Students debate printing fee, Gelman, Starbucks, new technology
The Gelman Library Student Advisory Board discussed the new printing fee, the possibility of a Starbucks in the library and the Cafe Gelman event in October Tuesday night.
Student Association members voiced their opinions about the 7-cent- per-page fee the Center for Academic Technologies instituted this semester.
Student representatives said students were concerned because professors often required students to print lengthy Prometheus files for class, which will now become a costly habit.
Prometheus was partly responsible for the need to institute the fees in the first place, University Librarian Jack Siggins said.
He urged students to “push back” against professors who use Prometheus too much.
While 4,000 pages were printed out Sept. 9, the day before the fee was introduced, Siggins said only 600 pages were printed the next day.
Another technology change is a “virtual reference” system, which allows students to chat with reference librarians via the Internet.
The system will help students with research questions, officials said. All schools in the Washington Research Library Consortium can use the cyber help.
Students also discussed the possibility of opening a Starbucks in Gelman.
Siggins said no specifics or dates are set, but costs would be shared among the University, Starbucks and Aramark. He said these plans have been put on hold because of market drops and subsequent budget clamps.
“Cafe Gelman” will be set up in the library’s 24-hour study room Oct. 30 from 8 to 10 p.m. and will feature coffee, readings and performances.
“We’re really interested in getting more students involved this year,” library student liaison Matthew Tisdale said.
Construction continues on Smith Hall of Art
Scaffolding and cranes have surrounded the Smith Hall of Art since August, when a construction team began enclosing the two terraces on the fourth and fifth floors, said Michelle Honey, director of Architecture, Engineering and Construction.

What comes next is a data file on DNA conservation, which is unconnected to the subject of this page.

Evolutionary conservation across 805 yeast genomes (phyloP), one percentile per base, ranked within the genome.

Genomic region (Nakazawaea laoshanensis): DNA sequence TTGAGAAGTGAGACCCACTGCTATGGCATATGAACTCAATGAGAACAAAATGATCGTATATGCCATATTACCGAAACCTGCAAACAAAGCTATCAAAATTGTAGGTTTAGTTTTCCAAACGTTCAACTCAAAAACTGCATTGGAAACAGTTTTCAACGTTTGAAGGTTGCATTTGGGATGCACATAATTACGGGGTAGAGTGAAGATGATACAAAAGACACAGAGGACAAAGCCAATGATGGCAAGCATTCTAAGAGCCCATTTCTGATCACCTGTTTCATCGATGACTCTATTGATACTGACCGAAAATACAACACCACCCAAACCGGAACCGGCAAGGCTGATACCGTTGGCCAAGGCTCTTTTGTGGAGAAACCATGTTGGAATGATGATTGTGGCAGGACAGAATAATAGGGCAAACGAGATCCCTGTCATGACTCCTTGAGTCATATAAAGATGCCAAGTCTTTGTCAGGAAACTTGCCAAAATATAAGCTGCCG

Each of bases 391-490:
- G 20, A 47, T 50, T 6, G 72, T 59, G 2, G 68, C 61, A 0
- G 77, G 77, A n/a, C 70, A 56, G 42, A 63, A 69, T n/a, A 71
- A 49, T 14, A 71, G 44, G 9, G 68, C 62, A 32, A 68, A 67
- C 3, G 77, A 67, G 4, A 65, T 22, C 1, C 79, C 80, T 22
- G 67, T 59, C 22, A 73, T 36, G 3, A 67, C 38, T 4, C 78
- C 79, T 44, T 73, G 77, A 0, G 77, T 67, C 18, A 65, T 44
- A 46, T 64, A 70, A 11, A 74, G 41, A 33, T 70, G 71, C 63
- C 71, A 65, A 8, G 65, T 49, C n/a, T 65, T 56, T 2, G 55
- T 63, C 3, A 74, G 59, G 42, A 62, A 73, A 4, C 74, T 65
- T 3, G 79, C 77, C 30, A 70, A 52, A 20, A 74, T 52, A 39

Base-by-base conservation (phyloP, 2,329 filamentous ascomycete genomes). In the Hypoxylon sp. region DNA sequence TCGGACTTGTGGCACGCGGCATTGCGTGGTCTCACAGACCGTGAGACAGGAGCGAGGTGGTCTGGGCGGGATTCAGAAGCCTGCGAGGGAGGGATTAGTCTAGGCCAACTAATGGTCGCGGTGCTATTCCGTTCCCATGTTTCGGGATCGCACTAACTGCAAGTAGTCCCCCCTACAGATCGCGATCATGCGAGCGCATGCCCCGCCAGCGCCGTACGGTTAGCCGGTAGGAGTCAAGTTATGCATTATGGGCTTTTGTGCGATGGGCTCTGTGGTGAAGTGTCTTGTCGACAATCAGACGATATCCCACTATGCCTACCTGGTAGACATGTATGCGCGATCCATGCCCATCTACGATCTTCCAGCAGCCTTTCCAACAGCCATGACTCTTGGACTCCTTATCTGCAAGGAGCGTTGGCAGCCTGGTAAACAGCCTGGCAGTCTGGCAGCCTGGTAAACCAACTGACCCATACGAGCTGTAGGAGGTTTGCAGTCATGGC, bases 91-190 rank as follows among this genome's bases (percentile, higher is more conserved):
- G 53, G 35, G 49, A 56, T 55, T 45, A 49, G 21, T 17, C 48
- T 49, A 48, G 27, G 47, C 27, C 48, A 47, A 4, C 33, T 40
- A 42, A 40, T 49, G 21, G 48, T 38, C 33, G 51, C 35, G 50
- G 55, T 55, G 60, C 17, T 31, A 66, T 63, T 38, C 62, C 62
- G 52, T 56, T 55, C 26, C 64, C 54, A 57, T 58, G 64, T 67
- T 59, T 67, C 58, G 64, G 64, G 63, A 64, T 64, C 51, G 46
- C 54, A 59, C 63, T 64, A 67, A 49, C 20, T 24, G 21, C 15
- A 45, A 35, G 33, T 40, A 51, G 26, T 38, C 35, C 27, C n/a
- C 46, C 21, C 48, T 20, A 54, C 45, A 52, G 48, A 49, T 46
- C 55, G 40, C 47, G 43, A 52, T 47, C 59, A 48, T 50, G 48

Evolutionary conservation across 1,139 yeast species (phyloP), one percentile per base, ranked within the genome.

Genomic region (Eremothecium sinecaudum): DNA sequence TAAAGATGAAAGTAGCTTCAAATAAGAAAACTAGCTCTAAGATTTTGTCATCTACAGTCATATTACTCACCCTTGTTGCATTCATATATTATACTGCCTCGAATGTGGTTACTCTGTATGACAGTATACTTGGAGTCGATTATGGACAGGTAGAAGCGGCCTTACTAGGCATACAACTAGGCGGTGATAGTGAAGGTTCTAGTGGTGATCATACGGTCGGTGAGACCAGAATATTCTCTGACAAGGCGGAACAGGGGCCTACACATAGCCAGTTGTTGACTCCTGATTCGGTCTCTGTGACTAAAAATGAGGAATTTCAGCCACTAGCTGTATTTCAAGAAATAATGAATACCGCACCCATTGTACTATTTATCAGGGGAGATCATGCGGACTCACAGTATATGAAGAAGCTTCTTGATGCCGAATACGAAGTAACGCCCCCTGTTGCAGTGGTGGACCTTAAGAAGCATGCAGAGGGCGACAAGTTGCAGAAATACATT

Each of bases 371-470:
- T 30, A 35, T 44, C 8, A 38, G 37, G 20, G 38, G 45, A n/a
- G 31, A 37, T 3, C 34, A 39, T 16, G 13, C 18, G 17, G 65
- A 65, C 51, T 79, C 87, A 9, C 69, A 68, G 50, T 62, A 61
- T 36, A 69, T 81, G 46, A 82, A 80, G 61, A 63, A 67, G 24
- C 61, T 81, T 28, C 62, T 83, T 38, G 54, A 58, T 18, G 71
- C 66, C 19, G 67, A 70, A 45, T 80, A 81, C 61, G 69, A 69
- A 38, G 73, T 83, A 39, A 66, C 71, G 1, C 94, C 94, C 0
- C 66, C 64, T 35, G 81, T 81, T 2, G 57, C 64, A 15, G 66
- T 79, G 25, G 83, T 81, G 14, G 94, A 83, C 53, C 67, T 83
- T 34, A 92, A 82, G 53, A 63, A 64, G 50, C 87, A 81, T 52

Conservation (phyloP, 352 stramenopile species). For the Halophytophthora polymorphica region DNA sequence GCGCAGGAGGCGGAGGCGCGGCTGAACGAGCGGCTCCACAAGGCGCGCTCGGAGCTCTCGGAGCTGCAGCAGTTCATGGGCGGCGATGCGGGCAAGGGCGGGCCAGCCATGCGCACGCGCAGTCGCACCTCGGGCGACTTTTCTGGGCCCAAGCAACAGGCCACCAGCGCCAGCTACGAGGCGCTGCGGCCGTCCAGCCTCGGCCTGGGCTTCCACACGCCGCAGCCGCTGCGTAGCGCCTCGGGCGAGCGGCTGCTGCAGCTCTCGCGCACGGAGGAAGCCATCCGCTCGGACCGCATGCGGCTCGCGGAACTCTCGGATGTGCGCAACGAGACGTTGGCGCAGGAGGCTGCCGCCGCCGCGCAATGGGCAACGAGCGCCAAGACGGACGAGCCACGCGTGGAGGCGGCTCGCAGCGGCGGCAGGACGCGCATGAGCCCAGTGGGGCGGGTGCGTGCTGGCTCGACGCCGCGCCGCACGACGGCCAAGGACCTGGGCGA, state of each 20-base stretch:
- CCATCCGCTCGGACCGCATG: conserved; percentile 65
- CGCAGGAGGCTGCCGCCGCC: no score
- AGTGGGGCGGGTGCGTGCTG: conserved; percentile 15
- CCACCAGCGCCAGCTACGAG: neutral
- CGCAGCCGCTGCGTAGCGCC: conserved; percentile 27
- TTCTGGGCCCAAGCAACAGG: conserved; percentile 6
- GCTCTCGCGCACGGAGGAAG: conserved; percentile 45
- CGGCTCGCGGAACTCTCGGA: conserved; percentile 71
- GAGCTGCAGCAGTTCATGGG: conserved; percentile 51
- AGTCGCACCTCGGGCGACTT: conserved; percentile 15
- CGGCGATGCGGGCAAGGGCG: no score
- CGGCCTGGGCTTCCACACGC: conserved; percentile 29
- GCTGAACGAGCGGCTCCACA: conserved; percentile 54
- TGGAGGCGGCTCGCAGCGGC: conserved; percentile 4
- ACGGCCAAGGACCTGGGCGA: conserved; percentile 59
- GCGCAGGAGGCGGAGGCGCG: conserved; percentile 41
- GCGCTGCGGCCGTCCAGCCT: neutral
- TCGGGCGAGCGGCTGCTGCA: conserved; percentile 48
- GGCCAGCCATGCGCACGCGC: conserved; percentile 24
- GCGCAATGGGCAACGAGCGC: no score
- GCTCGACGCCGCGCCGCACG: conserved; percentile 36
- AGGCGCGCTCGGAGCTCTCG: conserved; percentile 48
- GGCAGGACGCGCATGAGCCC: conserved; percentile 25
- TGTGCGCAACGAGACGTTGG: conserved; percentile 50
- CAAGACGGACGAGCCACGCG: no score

The area will be used for a painting studio that can handle large canvasses and a computer lab for computer-aided drafting, she said.
Honey said the construction will enhance the facilities and that an “outside donation” added to University funding for the project.
The construction is expected to finish by January 2003.
Another addition to the Smith Hall of Art is a large, mirror-like object near the building’s entrance. The “piece of art presents a mirror at an angle, thereby reflecting light as the sun passes,” she said.
Friends of Gelman to host International films
The Gelman Library will kick off its first International Film Festival Sunday with the French film “A Man Escaped,” directed by Robert Bresson.
The festival will give students the opportunity to view cultural films “that aren’t easy to see outside of class,” said Reference Librarian Shmuel Ben-Gad, who will introduce the film.
He said Friends of the Gelman Library, a group of neighborhood residents who donate money to the library, funded the event.
Films will continue until November with Italian, Vietnamese and English titles.
Roundtable talks host foreign crisis experts
A roundtable event entitled “Is there a crisis in U.S. foreign relations?” will take place Sept. 26 in the Marvin Center 3rd floor amphitheater. The event, hosted by the Elliott School of International Affairs and the GW Institute of Public Policy, will feature GW professors and administrators.
The one-day event will include opening remarks by ESIA Dean Harry Harding and Hal Wolman, director of the Institute of Public Policy, and four panels.
The panels are “Foreign Policy Towards Different Regions,” “National Defense and Security,” “The International Economy” and “The War on Terror and Transformation of American Democracy.”
The event will take place from 8:45 a.m. to 5 p.m. Students can RSVP for individual panels by e-mailing email@example.com.
This article appeared in the September 19, 2002 issue of the Hatchet.